We “Need” Abortion Because of Overpopulation? Wrong. Here Are The Facts

Caroline Wharton - 20 Jun 2022
Guest post by Students for Life of America’s Contributing Writer Anna Reynolds

GUEST POST: Abortion, the violent destruction of an innocent human life, is never justified and never medically necessary. That has, of course, not stopped people from trying to justify the destruction of preborn babies for other reasons. One claim that persists: abortion is necessary because without it the world would be overpopulated. 

Even if the world were overpopulated, we could not justify killing people. Such a thing would demand we address issues with resources and innovation, rather than genocide. But data show the world is not in fact overpopulated. In order for a population to replace itself from one generation to the next, the fertility rate, the number of babies born per 1,000 women over the course of their lifetime, must be 2.1.  In the United States, the fertility rate has been below replacement for four decades.  


During those same four decades in which the numbers of babies born were not enough to replace the population, elective abortion became legal in all 50 states. Using the myth of overpopulation, abortion activists have been calling for the killing of preborn babies. Not only are abortion activists ethically wrong in attempting to justify killing innocent human beings, but they are also empirically wrong in claiming there are too many babies in the world.  

Some people have noticed the facts and worked to draw attention to the real crisis looming: population decline.  

Elon Musk has been one of the people warning that population decline, not growth is likely to be problematic in the coming years. However, recent events like the pandemic and an increased focus on climate issues has led young people to be less inclined to have children. 


The pandemic brought sudden economic changes and brought many industries to a grinding halt. In the face of such uncertainty, many Americans chose not to delay having children or reconsidered the number of children they would have in the future. The Brookings Institution estimates that 300,000 babies are “missing” the total of all births in the year following the initial wave of the pandemic. Hundreds of thousands of babies who might have been born were not due to changing plans and revised outlook in the pandemic.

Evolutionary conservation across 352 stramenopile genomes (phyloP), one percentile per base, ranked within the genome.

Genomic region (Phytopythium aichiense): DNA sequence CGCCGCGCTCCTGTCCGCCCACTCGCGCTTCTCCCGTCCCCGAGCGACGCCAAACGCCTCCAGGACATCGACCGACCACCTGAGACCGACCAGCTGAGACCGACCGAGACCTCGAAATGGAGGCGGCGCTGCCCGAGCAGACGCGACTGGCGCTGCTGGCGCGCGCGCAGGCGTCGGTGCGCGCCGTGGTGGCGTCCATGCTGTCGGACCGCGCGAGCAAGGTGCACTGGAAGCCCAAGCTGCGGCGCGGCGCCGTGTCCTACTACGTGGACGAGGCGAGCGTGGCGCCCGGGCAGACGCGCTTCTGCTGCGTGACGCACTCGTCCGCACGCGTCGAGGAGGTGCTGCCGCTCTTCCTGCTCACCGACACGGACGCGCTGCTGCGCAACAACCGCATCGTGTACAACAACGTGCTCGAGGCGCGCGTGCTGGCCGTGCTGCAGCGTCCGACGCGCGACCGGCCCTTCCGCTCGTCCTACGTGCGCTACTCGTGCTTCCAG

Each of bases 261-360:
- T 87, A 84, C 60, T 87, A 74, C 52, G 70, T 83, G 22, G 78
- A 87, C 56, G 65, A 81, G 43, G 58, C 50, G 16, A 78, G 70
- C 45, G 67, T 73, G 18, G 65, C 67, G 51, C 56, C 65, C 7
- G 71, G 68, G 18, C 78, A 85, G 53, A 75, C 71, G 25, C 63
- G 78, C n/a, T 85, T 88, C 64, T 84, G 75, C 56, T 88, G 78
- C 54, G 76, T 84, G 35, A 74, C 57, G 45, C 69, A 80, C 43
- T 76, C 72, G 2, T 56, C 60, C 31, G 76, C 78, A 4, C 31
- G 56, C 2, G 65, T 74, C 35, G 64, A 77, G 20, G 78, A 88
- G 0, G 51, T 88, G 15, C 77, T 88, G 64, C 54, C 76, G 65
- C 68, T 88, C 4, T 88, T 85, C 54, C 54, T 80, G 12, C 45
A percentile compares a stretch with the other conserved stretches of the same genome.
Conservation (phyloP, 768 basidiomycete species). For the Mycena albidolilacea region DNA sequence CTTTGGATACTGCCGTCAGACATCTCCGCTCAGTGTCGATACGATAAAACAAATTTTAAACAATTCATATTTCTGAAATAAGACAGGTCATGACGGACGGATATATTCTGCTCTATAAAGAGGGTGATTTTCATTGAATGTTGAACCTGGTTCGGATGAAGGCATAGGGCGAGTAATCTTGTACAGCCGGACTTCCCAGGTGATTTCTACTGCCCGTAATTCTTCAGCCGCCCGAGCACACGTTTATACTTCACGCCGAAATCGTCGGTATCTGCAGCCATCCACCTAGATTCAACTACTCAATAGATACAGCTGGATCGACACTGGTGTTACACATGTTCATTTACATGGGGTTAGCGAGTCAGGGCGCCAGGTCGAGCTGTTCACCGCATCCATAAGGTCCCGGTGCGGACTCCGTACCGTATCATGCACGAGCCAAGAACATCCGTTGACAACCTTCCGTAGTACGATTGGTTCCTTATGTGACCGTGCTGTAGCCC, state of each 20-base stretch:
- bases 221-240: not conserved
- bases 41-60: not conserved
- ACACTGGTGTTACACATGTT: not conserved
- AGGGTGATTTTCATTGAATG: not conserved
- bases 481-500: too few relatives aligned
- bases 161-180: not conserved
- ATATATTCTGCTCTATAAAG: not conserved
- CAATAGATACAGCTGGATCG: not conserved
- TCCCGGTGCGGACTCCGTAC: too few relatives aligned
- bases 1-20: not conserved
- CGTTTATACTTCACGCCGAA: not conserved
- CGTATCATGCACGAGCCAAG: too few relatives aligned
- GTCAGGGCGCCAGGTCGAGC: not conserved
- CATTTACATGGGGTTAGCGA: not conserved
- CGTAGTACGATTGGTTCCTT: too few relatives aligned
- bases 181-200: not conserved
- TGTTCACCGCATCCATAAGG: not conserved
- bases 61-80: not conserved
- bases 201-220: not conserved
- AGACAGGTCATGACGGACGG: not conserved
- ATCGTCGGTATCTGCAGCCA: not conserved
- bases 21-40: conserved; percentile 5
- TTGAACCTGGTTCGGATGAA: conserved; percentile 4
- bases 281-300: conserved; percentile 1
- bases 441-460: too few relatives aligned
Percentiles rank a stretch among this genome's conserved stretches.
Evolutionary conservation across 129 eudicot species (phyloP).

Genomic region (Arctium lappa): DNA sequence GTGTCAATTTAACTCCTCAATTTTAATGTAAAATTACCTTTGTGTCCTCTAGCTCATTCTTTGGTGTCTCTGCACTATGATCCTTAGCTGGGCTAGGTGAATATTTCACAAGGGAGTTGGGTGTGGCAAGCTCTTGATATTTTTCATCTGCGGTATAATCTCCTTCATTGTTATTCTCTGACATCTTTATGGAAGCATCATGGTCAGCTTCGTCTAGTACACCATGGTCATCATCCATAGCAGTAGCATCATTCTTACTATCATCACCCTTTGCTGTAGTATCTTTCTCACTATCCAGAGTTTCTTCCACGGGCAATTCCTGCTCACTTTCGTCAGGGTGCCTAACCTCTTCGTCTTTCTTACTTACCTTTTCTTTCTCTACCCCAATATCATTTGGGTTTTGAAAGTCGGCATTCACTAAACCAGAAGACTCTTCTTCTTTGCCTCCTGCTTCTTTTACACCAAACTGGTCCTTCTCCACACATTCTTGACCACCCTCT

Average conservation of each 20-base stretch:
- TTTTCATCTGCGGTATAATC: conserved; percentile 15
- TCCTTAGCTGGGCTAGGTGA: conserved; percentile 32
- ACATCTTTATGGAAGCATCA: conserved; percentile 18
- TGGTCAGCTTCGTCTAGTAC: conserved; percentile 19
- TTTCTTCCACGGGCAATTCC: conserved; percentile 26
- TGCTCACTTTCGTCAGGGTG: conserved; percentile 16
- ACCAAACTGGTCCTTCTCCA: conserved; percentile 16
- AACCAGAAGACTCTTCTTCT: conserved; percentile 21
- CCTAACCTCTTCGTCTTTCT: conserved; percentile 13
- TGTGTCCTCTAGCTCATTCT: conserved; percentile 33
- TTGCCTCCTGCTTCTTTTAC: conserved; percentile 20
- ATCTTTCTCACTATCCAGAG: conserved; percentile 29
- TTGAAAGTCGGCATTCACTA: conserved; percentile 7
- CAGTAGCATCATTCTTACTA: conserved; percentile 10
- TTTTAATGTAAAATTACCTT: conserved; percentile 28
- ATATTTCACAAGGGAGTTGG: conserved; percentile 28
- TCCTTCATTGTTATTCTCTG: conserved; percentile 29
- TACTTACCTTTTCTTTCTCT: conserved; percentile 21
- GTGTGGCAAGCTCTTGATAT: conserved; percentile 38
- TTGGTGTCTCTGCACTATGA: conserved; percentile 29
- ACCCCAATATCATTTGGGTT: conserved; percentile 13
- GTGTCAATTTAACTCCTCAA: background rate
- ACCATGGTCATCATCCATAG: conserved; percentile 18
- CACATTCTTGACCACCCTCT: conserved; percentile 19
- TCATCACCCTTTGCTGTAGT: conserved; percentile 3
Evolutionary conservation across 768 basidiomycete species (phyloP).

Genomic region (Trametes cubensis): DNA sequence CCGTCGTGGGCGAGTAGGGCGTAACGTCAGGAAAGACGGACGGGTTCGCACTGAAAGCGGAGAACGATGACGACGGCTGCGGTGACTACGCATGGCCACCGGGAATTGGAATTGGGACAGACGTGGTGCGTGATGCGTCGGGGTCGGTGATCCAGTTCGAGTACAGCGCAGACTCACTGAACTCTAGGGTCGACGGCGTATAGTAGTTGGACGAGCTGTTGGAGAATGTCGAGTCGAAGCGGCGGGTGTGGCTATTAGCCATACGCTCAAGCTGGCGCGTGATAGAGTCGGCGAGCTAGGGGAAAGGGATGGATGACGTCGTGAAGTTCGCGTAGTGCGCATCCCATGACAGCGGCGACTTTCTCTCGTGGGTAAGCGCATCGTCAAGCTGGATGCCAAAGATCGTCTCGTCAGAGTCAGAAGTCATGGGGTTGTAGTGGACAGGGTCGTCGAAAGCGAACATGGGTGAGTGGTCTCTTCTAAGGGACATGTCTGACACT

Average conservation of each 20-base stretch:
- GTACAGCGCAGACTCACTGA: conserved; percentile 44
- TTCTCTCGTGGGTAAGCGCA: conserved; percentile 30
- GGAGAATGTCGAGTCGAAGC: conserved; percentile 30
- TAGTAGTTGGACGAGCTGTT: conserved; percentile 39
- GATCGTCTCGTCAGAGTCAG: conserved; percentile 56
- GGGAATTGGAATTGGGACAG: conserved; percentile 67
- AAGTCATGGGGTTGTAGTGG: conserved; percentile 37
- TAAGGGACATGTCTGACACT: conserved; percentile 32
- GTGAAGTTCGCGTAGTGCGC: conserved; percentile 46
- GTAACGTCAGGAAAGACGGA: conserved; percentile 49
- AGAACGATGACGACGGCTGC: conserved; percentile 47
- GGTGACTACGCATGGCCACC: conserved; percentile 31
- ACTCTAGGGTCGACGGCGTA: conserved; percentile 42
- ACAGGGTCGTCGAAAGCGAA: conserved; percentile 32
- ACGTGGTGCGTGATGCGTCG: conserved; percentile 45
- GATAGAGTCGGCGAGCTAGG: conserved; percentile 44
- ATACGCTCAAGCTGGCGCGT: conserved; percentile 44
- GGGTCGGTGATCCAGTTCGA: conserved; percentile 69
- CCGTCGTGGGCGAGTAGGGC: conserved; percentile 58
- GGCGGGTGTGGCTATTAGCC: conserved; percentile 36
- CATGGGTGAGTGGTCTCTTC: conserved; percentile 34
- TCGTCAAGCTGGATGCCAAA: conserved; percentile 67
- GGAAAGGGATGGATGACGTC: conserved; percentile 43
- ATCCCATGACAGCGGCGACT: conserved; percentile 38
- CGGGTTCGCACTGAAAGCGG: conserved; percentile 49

What did not go down during the pandemic? The number of abortions. Recent data show an eight percent increase in the number of abortions between 2017 and 2020, a reversal of a downward trend in abortion numbers. 


Another significant factor in young adults’ decision to delay or forego having children is an emphasis on climate change.  

The infamous and currently childless Congresswoman Alexandria Ocasio-Cortez (D-New York) claimed when discussing climate change, “There’s scientific consensus that the lives of children are going to be very difficult. And it does lead young people to have a legitimate question: is it okay to still have children?” 

Not only is it okay to still have children, but it is also a very good thing for society. Writing for the Hill, Tara D. Sonenshine asks, “Without enough people, who will farm, feed, work, care for and support a resource-constrained planet? Who will pay taxes? Who will care for the sick and the elderly? Who will make goods and who will buy them?” In an economy built on growth, population decline would have far-reaching effects, many of them negative. 


Sonenshine notes, “America is not alone in its population sag. Close to half the world’s population currently lives in countries with low fertility. By some estimates, 91 countries have demonstrated fertility levels below 2.1, considered the fertility rate needed to sustain our society.” The reasons for population decline are nuanced and different for each country. In the United States, it is undeniable that legal elective abortion has played a role in forming a culture that will not replace its population. 

Since Roe v. Wade, the Supreme Court decision that made elective abortion legal in all 50 states, almost 64 million babies have been killed in abortion. Fearmongering about the climate, the economy, and overpopulation have led many to argue for more abortion, attempting to justify the spilling of innocent blood.  


Young people deserve to know the truth. Overpopulation is not a threat to our nation or our world. There is uncertainty about global events and climate change, but that uncertain future is best met with more people to put their heads together and solve problems than fewer.  

Killing innocent people is never a solution to a problem, and, as we have seen in the United States, it has tragic consequences. To be a country with a future, we have to welcome the next generation. Abortion is not necessary; it is time abortion activists stop saying it is. 

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